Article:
UW Cinematheque's Alain Tanner series wraps up with yet another enigma from the Swiss director. Info
Alain Tanner's first English-language film, 1981's Light Years Away, may or may not be a follow-up to his Jonah Who Will Be 25 In The Year 2000. The film is vaguely set in time and space enough for viewers to connect these dots, but the screenplay is also based on the novel La Voie Sauvage, by Daniel Odier, so this could just be a huge coincidence.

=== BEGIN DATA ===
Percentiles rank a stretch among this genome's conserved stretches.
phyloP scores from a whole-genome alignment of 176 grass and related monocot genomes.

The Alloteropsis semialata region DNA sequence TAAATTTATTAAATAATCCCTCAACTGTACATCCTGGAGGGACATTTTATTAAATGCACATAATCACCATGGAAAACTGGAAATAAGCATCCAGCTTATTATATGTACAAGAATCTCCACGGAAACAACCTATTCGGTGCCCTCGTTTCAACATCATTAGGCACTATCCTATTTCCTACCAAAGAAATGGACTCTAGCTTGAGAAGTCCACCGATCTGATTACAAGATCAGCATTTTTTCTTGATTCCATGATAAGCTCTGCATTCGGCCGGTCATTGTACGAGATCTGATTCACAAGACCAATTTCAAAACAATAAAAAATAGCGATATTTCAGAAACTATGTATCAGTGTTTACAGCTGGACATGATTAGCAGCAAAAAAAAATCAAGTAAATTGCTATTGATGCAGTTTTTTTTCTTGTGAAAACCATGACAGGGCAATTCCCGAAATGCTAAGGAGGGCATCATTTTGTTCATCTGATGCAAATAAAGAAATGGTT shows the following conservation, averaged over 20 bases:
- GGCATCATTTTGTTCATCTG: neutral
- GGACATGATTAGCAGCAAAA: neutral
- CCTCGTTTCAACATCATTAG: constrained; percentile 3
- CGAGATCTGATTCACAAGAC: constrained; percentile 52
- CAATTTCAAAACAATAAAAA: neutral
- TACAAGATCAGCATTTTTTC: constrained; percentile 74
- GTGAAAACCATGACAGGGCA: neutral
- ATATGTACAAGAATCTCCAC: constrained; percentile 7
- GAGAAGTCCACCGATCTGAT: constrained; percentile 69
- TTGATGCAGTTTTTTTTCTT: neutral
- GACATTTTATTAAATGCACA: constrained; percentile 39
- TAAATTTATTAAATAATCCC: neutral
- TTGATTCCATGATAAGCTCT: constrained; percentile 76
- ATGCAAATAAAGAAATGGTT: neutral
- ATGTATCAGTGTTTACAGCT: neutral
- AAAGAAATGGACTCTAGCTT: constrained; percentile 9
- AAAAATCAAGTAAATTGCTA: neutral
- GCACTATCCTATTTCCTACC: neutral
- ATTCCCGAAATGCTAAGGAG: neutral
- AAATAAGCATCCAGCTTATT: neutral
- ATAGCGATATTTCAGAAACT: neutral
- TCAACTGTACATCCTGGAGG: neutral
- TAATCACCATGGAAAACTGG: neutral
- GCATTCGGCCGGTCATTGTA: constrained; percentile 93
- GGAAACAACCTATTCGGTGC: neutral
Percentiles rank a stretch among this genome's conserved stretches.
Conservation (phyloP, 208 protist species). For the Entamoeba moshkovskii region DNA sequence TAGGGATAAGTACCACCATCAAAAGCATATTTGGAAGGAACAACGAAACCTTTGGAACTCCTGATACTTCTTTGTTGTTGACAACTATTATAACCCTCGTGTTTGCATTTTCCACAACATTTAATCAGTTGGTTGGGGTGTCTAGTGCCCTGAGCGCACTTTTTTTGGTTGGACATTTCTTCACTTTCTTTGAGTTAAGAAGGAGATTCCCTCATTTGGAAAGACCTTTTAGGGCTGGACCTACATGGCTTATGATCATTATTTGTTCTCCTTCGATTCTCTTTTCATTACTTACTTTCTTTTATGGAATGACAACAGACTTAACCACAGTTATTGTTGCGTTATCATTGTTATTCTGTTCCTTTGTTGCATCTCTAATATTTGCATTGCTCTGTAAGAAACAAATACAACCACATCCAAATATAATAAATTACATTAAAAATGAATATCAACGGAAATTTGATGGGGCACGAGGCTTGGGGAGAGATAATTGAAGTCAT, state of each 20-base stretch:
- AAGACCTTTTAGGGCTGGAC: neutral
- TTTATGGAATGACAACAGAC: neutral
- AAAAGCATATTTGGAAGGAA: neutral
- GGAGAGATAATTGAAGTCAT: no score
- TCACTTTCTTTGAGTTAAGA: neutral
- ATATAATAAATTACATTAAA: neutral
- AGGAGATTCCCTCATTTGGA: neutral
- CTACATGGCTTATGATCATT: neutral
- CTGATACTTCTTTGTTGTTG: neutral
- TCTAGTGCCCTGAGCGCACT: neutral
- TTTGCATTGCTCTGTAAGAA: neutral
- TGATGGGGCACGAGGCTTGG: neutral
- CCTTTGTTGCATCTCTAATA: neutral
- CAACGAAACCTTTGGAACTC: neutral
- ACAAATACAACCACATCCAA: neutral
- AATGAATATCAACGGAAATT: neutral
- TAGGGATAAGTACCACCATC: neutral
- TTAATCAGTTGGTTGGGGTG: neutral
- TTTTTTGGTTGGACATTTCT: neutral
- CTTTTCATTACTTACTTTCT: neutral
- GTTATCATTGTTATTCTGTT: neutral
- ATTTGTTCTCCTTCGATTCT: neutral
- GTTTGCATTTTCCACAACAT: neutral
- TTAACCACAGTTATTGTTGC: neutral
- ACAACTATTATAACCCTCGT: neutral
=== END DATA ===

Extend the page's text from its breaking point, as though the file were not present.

Like most of the films in UW Cinematheque's Tanner series, which concludes with this screening, Light Years Away is a rare one, so preview screeners were not available. Nevertheless, reviews of the film over time have observed that it shares Tanner's stunning sense of photography, vignette story-telling asserting an optimistic pointlessness, and bleak humor. The apparent protagonist, Jonah, wanders into an apprenticeship with a eccentric old man who has the 20-year-old sorting garbage and burying the old man to his neck in the dirt. While the film took the second-place prize at the 1981 Cannes Film Festival, it has been noted to have elements of misogyny in its philosophy of transcendence, and, like most Tanner films, may suffer with mainstream audiences due to its obscurity. I didn't get a chance to judge these aspects of it for myself, but despite these apparent shortcomings, the chance to see a neglected director like Tanner is a rare treat. —Reid Kurkerewicz